There are few cars that reach the status of “legendary” without some kind of claim on an extreme—performance, looks, whatever it may be. The majority of the world’s most revered and coveted automobiles are viewed as such because of their capabilities, their striking aesthetics, or the marriage of the two. Whether it set a new performance benchmark, was the first to incorporate or perfect a new technological feat, or its design redefined what it meant to be radical or beautiful, the list of legends is mostly populated by unobtainable machines. But not entirely so.
There are a few outliers that manage to become pop culture favorites despite not appearing all that incredible on the surface. Perhaps no other car embodies this theory better than the Golf GTI. It’s a seemingly ordinary car that’s genuinely far greater than the sum of its components, and what the GTI might lack in visual braggadocio compared to other ’80s icons, it more than makes up for in useable real world performance and functionality. While many have followed in its footsteps, the Golf GTI is the hot hatch that not only rewrote what an economy hatchback could turn into, it led the way into that new market and hasn’t left the top of the pile yet.
Andrew Tucker, the owner of this 1990 Volkswagen Golf GTI, knows a thing or two about the “People’s Hatchback.” Andrew fondly recalls riding in the back of his father’s GTI as an impressionable youngster gearhead; “It harkens back to my childhood, but it’s also a very usable car,” adding that, “It’s not perfect, but it’s perfectly usable, and I think that’s what I love about these cars most of all.”
Naturally, after spending so much time in his father’s Volkswagens over the years, it was only fitting that Andrew’s first car would be a Golf—a Mk2 to be exact. Unfortunately, his first GTI fell victim to fire, deeming the car unsalvageable. No real bother though, as Andrew isn’t the kind of enthusiast to let a carbecue extinguish his passion.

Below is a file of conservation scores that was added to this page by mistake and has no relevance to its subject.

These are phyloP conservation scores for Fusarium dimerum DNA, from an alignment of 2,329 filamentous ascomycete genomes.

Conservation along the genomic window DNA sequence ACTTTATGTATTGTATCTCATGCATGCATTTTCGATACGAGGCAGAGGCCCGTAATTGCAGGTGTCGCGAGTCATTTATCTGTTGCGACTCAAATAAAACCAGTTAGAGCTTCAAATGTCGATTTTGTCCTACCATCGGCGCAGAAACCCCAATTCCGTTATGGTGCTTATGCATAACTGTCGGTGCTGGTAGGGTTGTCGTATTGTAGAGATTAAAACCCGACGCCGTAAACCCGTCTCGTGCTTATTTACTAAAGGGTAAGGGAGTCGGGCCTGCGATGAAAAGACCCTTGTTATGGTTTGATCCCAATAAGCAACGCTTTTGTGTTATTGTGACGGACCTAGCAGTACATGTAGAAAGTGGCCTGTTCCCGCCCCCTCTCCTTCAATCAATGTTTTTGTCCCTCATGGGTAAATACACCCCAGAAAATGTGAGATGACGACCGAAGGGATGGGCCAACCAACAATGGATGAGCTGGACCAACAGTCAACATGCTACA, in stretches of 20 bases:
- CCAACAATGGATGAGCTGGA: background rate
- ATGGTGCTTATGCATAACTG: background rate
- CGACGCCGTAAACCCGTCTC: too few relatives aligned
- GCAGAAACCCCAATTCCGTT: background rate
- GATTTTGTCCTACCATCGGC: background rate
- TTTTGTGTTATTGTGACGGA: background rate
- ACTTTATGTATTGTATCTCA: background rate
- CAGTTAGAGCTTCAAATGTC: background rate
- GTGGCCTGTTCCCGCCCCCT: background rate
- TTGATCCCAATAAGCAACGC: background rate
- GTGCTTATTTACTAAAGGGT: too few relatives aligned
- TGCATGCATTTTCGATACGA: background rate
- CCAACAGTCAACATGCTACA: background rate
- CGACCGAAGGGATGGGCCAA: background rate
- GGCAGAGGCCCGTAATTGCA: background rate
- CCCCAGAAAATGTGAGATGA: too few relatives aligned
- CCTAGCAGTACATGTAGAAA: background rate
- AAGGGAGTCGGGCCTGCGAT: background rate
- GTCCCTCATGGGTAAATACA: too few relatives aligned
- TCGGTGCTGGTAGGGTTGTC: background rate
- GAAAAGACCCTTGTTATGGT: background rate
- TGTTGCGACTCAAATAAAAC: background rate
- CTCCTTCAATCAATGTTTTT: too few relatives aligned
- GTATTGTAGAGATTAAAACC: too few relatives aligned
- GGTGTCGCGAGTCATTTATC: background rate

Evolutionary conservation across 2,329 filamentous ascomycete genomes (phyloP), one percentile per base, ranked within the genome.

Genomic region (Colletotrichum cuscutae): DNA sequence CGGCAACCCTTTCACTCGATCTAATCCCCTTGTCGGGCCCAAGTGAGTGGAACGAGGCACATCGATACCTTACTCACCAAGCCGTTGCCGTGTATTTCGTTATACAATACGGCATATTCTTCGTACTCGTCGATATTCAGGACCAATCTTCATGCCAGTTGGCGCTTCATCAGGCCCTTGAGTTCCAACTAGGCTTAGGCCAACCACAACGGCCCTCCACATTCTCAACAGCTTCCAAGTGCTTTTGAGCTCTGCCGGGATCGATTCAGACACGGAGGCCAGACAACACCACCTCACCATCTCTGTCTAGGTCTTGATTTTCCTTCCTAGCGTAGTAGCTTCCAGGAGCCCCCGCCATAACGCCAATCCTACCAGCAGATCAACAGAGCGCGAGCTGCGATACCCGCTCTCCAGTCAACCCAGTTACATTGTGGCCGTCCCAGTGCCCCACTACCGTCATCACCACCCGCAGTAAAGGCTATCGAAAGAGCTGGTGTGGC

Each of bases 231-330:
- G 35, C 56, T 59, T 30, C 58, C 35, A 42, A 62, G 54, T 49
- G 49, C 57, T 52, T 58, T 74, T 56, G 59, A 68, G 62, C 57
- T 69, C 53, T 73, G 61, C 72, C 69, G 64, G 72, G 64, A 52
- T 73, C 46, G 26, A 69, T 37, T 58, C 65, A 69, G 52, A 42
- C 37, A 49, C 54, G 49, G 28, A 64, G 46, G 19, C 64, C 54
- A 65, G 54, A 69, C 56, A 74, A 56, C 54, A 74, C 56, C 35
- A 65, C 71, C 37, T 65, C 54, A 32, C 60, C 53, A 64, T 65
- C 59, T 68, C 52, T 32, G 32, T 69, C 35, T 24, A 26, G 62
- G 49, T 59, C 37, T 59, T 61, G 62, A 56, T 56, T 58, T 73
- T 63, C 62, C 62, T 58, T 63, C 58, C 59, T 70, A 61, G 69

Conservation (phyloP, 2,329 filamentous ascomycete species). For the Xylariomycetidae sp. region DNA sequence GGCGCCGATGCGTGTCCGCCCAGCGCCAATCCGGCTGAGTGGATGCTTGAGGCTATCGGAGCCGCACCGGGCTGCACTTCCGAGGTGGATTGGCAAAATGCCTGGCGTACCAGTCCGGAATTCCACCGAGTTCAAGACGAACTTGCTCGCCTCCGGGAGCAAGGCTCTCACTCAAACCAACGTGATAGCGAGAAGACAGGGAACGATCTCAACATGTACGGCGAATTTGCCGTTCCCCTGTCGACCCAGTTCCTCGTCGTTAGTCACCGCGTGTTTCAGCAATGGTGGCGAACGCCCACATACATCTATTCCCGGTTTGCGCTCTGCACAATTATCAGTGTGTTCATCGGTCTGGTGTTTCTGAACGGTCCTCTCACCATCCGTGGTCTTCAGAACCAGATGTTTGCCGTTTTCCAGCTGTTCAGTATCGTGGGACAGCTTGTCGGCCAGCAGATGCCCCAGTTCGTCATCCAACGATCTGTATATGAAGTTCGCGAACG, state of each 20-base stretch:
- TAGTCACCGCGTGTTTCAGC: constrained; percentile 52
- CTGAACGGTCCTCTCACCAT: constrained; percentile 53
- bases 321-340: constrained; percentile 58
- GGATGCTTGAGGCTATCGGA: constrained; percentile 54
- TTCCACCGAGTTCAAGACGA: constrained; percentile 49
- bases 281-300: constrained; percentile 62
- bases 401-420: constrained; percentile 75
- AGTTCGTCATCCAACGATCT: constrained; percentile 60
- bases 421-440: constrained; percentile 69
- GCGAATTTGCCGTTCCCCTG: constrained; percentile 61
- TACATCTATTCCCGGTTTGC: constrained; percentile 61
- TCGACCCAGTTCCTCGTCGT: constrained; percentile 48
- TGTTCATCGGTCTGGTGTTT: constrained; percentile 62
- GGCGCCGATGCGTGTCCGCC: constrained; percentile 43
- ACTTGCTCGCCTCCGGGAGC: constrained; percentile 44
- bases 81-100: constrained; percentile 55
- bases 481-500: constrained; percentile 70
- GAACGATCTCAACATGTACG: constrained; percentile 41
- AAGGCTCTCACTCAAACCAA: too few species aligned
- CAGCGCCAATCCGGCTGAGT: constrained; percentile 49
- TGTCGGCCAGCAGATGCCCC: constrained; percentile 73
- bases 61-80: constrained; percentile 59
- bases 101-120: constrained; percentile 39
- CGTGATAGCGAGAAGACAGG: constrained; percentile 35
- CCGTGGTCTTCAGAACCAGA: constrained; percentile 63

However, the Golf GTI is the Civic Si of Europe in a sense, meaning that sourcing an original, unmodified, clean example is nearing impossible after decades of deprecation yielded to adolescent abominations—the kind of owners who tend to place more emphasis on questionable modifications rather than routine maintenance. But Andrew was determined to find a suitable replacement, and in 2012, after years of searching, he found a squared-away 16-valve Mk2 GTI, which you’ll find him driving through the back roads outside of Bristol, England.
“The car is completely original minus the suspension rebuild—original interior, original 15-inch BBS RA alloys, still running the original clutch, engine, and gearbox,” and aside from running a modern Eibach and Bilstein suspension setup, Andrew plans to keep it this way. “Part of the beauty of this car is that it’s been preserved, not modified,” Andrew believes it’s his duty to keep that going.
It is a car packed with nostalgia for a ’90s kid, and Andrew’s favorite aspect of driving his GTI is “The memories it brings back of being a small kid sat in the back seat.” While it’s not particularly powerful, the 140 ponies under hood are easily extracted, and the suspension refresh and inherent poise of the car make the most out of the modest power. “It’s a very easy car to drive somewhat close to the limit without scaring yourself,” Andrew claims, “But it’s just a fun car to spend time in.”
In honest driver’s condition, Andrew is just fine with his GTI’s presentation. It’s been quite reliable too, giving its caretaker all the confidence needed for taking long distance jaunts without worry. “I like the fact that it’s a really usable classic as opposed to a show pony. It reminds me of my childhood and I hope to keep it in this condition and hand it down to my son when he’s my age.”
Whether it’s loading up the family dog, strapping his son in a car seat in the back, or his personal sports car, the GTI can do it all—that’s why Andrew has always had one in the garage. It’s the one car to do it all without compromise. How many legends can do that?